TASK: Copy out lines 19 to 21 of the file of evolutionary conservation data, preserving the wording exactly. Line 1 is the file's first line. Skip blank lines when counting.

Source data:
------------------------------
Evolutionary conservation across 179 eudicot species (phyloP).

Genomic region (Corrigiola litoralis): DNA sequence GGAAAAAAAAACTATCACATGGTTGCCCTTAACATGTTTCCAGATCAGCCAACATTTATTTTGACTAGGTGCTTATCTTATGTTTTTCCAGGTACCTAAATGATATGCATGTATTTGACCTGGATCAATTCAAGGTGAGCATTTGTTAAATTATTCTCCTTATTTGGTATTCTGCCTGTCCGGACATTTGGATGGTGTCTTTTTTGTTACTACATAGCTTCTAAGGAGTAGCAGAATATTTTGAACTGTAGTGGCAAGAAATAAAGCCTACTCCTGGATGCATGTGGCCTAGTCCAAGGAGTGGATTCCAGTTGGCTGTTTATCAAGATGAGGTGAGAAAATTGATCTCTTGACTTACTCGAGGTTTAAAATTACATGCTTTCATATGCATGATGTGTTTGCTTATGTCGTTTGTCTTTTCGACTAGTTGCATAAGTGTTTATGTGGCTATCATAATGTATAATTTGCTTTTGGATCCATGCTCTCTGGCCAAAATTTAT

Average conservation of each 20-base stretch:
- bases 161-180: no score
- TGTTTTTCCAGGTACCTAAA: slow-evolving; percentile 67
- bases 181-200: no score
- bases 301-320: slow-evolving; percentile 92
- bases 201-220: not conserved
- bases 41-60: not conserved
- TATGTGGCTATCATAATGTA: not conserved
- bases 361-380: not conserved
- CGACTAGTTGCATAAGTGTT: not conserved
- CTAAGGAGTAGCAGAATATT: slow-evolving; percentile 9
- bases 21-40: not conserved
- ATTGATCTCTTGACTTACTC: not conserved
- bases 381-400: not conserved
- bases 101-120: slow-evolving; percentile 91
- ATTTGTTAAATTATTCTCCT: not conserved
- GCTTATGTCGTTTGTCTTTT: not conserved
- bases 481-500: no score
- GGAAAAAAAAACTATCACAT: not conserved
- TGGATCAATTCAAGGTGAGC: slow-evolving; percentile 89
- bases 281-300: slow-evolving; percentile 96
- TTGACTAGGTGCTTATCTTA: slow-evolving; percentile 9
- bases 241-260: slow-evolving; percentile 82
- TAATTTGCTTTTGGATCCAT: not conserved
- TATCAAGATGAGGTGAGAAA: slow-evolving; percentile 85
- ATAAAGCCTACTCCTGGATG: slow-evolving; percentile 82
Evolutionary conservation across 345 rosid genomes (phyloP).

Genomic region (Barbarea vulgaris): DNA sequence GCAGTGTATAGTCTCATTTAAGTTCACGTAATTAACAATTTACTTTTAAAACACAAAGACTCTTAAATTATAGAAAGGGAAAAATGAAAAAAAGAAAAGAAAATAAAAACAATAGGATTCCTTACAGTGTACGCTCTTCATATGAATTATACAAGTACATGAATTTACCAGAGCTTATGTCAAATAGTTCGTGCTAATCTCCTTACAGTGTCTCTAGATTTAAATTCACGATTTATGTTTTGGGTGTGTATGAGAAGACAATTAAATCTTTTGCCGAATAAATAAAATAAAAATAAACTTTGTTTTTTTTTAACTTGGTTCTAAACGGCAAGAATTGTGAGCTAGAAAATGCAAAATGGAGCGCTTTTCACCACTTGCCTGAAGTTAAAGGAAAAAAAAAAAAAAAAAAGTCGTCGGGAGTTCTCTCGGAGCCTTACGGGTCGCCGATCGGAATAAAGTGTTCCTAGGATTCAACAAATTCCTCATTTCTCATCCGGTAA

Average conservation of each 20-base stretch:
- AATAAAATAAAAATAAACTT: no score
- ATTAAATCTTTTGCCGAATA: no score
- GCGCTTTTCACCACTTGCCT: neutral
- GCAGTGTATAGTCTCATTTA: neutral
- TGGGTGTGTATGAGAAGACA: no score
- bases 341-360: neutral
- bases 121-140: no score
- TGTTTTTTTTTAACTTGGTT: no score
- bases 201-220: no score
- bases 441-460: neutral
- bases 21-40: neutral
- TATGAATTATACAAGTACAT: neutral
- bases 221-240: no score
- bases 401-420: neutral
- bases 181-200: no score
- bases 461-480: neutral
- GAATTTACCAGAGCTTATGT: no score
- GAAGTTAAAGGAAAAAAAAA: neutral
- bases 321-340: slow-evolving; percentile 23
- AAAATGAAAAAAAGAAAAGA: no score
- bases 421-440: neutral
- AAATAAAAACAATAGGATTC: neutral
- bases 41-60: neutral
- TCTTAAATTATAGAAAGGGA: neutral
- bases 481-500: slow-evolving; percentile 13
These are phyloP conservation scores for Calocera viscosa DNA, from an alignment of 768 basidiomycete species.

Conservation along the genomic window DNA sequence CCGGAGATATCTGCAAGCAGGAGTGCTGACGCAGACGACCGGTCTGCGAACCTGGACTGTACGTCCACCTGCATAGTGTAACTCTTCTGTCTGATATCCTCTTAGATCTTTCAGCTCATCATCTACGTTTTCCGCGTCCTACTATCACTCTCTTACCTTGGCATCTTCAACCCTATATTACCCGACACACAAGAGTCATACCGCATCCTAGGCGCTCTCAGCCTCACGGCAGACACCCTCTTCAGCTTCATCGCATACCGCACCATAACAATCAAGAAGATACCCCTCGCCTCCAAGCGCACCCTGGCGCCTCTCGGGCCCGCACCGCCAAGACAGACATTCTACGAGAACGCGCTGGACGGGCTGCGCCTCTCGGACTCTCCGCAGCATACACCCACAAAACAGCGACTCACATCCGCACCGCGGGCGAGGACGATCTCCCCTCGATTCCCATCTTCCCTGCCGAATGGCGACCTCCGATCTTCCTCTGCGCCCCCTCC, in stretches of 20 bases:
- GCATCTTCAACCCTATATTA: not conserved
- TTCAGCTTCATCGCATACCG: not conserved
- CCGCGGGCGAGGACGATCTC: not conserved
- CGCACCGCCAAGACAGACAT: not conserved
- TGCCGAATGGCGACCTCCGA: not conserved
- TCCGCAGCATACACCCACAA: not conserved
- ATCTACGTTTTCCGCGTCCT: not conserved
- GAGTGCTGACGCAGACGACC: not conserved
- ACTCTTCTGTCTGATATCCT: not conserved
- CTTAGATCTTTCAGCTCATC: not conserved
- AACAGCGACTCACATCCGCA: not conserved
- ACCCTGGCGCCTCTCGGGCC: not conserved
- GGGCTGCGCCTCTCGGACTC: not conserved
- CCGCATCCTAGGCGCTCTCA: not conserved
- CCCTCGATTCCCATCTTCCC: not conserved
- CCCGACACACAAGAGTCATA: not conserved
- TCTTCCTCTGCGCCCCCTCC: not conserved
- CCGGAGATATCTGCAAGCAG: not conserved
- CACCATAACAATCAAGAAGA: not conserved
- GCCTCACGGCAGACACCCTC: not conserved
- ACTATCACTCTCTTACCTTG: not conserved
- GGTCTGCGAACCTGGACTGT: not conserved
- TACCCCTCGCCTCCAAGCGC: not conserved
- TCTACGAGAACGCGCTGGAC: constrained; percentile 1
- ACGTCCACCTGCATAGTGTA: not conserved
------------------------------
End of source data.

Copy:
- GCTTATGTCGTTTGTCTTTT: not conserved
- bases 481-500: no score
- GGAAAAAAAAACTATCACAT: not conserved